[1] Owen White, 2021. The Blood of the Colony: Wine and the Rise and Fall of French Algeria. Harvard University Press. Please refer to my review of the book.

[2] “I have always denounced terrorism. I must also denounce a terrorism which is exercised blindly, in the streets of Algiers for example, and which someday could strike my mother or my family. I believe in justice, but I shall defend my mother above justice.” Herbert R. Lottman, Camus, A Biography (1979)

[3] or consider this largely forgotten one now “Fransa mellat” by Cheikh Bouregaa decrying how colonial France treated Algerians as sub-humans as well as the latter’s fight for their own self-respect during the revolutionary war 1954-1962:

Wednesday, 20 July 2022

The Missing Cryptoqueen by Jamie Bartlett- published by WH Allen, priced at £16.99.

"We find that whole community suddenly fix their minds upon one object and go mad in its pursuit; that millions of people become simultaneously impressed with one delusion and run after it, till their attention is caught by some new folly more captivating than the first."

Charles Mackay[1]

"Never believe anything in politics until it has been officially denied."

Otto von Bismarck

"The development of Blockchain is a further technological advance in laying the material foundations for a planned socialist economy in which the mass of the population—as workers and consumers—would be able to exercise democratic control and supervision over the organisation of economic life to satisfy human needs rather than the drive for profit."[2]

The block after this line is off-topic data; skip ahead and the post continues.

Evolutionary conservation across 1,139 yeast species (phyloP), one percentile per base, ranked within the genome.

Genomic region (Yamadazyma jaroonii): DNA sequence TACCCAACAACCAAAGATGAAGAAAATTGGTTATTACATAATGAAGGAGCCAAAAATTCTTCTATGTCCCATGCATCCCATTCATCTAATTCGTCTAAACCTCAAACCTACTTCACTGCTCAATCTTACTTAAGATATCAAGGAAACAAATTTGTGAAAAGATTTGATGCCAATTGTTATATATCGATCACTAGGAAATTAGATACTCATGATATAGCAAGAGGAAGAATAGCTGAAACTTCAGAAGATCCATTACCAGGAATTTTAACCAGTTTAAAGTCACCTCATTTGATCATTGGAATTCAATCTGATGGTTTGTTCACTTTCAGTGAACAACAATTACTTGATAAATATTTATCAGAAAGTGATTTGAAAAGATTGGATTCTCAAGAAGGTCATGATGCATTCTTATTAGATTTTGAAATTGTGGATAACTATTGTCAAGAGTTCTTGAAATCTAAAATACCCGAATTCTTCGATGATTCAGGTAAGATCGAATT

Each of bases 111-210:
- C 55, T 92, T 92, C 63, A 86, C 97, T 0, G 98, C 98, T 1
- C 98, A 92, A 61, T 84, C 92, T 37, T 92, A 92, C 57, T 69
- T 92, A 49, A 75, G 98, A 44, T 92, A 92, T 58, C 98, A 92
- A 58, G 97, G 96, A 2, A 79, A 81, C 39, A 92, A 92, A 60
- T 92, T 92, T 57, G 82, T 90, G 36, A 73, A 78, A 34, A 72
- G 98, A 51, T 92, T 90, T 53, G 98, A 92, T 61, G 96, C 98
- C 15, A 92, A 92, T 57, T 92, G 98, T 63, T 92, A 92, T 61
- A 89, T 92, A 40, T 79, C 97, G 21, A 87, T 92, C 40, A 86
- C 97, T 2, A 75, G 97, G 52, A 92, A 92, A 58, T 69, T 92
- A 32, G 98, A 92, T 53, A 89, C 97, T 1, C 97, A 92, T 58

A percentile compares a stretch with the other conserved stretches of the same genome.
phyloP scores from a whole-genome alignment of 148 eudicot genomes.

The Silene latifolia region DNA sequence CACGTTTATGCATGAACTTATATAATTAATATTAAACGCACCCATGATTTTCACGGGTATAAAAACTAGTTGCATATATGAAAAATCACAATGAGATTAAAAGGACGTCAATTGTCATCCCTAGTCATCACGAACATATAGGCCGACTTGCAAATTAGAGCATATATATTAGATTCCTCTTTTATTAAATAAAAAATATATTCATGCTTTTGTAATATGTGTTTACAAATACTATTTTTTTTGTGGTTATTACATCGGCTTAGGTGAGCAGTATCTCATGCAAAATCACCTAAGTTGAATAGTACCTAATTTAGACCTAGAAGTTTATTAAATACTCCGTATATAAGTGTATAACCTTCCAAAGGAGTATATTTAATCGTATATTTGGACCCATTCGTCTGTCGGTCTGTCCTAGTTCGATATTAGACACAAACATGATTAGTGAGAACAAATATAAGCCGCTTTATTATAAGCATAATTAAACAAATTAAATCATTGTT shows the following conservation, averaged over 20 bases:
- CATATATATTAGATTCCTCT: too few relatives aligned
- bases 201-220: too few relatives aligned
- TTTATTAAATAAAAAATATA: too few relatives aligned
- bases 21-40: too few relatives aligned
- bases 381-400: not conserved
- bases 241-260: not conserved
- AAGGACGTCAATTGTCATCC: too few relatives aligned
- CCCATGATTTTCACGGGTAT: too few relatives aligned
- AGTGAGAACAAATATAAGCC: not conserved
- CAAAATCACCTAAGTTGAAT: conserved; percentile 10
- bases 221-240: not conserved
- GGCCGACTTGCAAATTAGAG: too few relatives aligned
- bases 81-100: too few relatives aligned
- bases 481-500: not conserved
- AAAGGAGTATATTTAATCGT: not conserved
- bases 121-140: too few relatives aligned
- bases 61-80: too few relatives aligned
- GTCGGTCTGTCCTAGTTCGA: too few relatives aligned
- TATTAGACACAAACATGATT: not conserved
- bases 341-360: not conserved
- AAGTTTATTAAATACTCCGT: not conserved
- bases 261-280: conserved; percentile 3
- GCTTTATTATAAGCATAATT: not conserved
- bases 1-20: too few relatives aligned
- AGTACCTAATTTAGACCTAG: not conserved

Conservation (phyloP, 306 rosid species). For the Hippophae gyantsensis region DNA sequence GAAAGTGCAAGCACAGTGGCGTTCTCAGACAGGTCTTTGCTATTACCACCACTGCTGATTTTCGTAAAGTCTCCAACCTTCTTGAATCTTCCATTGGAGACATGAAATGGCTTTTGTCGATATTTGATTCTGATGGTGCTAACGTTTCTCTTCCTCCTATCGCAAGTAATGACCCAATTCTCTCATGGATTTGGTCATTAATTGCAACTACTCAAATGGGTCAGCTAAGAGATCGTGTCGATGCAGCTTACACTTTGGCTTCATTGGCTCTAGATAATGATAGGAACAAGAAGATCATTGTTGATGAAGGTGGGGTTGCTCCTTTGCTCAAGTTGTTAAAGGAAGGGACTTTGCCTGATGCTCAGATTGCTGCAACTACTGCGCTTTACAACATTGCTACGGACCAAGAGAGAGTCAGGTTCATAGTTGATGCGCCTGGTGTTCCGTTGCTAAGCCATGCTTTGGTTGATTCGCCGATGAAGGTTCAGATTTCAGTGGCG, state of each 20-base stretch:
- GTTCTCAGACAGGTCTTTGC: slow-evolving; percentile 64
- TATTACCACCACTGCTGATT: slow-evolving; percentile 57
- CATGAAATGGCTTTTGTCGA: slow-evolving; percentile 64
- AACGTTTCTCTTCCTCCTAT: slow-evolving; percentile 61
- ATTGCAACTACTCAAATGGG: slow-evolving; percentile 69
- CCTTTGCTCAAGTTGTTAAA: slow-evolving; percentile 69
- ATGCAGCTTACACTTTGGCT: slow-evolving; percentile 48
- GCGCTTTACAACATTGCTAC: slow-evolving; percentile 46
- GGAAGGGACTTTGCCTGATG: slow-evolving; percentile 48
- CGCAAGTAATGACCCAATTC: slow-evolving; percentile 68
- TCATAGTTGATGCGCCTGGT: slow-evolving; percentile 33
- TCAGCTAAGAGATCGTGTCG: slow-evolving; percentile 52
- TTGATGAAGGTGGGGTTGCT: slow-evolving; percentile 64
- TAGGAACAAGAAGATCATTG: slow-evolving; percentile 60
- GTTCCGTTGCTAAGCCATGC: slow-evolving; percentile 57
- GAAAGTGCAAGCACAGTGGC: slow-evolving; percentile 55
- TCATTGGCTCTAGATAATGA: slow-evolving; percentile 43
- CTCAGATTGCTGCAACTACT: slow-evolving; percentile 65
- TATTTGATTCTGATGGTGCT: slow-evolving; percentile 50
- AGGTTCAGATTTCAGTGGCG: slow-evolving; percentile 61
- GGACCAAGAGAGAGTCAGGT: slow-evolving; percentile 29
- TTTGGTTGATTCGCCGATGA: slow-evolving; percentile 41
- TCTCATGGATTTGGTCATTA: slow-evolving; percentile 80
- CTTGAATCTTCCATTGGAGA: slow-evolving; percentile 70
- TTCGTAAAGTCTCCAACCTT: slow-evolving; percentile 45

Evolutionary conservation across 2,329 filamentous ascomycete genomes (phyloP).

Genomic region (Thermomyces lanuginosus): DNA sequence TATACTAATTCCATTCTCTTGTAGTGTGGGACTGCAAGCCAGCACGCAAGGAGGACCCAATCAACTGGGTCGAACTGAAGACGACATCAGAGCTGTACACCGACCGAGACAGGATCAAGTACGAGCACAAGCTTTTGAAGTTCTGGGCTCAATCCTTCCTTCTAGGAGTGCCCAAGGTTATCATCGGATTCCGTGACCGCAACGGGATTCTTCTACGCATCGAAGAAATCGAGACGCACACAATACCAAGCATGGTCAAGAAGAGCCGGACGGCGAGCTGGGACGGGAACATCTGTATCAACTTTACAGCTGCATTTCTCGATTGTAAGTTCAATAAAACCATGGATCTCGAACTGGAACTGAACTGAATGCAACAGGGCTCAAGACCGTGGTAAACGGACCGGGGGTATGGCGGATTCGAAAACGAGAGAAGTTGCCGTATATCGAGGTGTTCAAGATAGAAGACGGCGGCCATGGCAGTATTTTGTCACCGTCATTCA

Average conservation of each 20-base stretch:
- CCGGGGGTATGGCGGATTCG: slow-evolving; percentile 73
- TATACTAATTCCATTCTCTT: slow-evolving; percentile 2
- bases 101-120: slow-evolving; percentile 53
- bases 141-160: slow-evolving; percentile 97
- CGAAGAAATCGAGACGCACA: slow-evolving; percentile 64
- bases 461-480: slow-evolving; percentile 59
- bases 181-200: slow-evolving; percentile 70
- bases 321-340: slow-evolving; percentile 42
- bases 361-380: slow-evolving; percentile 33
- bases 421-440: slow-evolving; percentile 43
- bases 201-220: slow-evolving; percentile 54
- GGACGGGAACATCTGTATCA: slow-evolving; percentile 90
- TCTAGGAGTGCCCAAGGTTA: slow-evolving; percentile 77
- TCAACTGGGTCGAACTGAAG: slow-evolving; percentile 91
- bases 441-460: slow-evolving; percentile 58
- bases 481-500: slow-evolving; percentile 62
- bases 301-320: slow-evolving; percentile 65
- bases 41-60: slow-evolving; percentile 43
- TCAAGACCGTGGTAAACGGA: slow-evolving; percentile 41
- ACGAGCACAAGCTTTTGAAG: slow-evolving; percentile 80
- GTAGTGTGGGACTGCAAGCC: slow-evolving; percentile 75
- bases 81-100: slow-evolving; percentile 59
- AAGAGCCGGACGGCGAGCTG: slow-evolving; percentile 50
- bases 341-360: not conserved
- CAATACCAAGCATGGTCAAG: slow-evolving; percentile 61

Nick Beams

Ruja Ignatova has the great distinction of being the greatest digital currency fraudster in the world to date, and Jamie Bartlett's narrative-driven book will make her even more infamous. Bartlett's The Missing Cryptoqueen was derived from a BBC podcast of the same name.

Even at a tender age, Ignatova was searching for ways to become rich quick. She was part of a very brutish and nasty social layer who worshipped at the altar of Capitalism and did not care whom they burned or cheated as long as they became rich quick.

Ignatova's search for wealth was boosted by the advent of cryptocurrencies such as Bitcoin, which she saw as a quick way to get rich. Quite why Bartlett glorifies this viper in his book is quite beyond me. He has an annoying habit of using Dr in front of her name as if she is some kind of economic genius. In reality, she was a small-time entrepreneur who decided to move from strategy consultancy into grooming and fashion and then into grand larceny via a scam.

Ignatova faced one tiny problem she had no idea how to integrate her OneCoin Cryptocurrency company into the existing financial landscape and had even less idea how to produce a blockchain[3]. The Blockchain is an integral part of any cryptocurrency.

As the Wikipedia article explains, it is a secure, decentralised electronic account of every crypto transaction and can be seen by all users who buy and sell digital currencies. In 2016 OneCoin attempted to hire a Norwegian expert, Bjørn Bjercke, to remedy this far from a trivial problem. Bjercke rejected the company's offer, which was above his pay grade and said that OneCoin having no blockchain was a bit like "a car without an engine."